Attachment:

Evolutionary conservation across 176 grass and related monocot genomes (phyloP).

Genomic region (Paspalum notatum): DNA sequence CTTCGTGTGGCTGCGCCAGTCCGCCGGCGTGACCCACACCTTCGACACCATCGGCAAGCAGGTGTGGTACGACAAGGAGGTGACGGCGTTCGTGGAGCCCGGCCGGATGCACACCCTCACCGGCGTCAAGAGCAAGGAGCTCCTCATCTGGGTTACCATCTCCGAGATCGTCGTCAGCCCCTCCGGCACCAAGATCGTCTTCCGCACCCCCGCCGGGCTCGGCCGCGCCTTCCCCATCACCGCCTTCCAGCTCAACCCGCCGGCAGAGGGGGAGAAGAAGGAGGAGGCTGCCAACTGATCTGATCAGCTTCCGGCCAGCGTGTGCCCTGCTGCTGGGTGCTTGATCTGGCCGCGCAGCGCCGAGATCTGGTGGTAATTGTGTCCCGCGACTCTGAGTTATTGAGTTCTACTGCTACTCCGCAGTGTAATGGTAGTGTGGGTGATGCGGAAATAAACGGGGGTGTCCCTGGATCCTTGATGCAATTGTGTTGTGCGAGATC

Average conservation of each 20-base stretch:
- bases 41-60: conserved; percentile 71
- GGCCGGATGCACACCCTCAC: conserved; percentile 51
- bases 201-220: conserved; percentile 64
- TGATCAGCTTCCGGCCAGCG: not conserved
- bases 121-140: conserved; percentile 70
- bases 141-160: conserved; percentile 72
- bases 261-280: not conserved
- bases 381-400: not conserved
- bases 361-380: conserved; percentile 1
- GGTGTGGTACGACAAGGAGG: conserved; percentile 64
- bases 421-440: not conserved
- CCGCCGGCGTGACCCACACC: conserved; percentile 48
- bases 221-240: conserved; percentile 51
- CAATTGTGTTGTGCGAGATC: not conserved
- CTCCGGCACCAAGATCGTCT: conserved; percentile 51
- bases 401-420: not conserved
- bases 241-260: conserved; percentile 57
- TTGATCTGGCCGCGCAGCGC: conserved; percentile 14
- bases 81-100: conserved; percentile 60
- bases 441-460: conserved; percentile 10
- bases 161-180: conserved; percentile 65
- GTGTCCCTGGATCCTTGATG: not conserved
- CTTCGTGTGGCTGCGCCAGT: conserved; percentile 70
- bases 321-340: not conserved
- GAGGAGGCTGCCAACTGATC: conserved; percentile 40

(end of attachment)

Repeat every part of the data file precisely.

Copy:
Evolutionary conservation across 176 grass and related monocot genomes (phyloP).

Genomic region (Paspalum notatum): DNA sequence CTTCGTGTGGCTGCGCCAGTCCGCCGGCGTGACCCACACCTTCGACACCATCGGCAAGCAGGTGTGGTACGACAAGGAGGTGACGGCGTTCGTGGAGCCCGGCCGGATGCACACCCTCACCGGCGTCAAGAGCAAGGAGCTCCTCATCTGGGTTACCATCTCCGAGATCGTCGTCAGCCCCTCCGGCACCAAGATCGTCTTCCGCACCCCCGCCGGGCTCGGCCGCGCCTTCCCCATCACCGCCTTCCAGCTCAACCCGCCGGCAGAGGGGGAGAAGAAGGAGGAGGCTGCCAACTGATCTGATCAGCTTCCGGCCAGCGTGTGCCCTGCTGCTGGGTGCTTGATCTGGCCGCGCAGCGCCGAGATCTGGTGGTAATTGTGTCCCGCGACTCTGAGTTATTGAGTTCTACTGCTACTCCGCAGTGTAATGGTAGTGTGGGTGATGCGGAAATAAACGGGGGTGTCCCTGGATCCTTGATGCAATTGTGTTGTGCGAGATC

Average conservation of each 20-base stretch:
- bases 41-60: conserved; percentile 71
- GGCCGGATGCACACCCTCAC: conserved; percentile 51
- bases 201-220: conserved; percentile 64
- TGATCAGCTTCCGGCCAGCG: not conserved
- bases 121-140: conserved; percentile 70
- bases 141-160: conserved; percentile 72
- bases 261-280: not conserved
- bases 381-400: not conserved
- bases 361-380: conserved; percentile 1
- GGTGTGGTACGACAAGGAGG: conserved; percentile 64
- bases 421-440: not conserved
- CCGCCGGCGTGACCCACACC: conserved; percentile 48
- bases 221-240: conserved; percentile 51
- CAATTGTGTTGTGCGAGATC: not conserved
- CTCCGGCACCAAGATCGTCT: conserved; percentile 51
- bases 401-420: not conserved
- bases 241-260: conserved; percentile 57
- TTGATCTGGCCGCGCAGCGC: conserved; percentile 14
- bases 81-100: conserved; percentile 60
- bases 441-460: conserved; percentile 10
- bases 161-180: conserved; percentile 65
- GTGTCCCTGGATCCTTGATG: not conserved
- CTTCGTGTGGCTGCGCCAGT: conserved; percentile 70
- bases 321-340: not conserved
- GAGGAGGCTGCCAACTGATC: conserved; percentile 40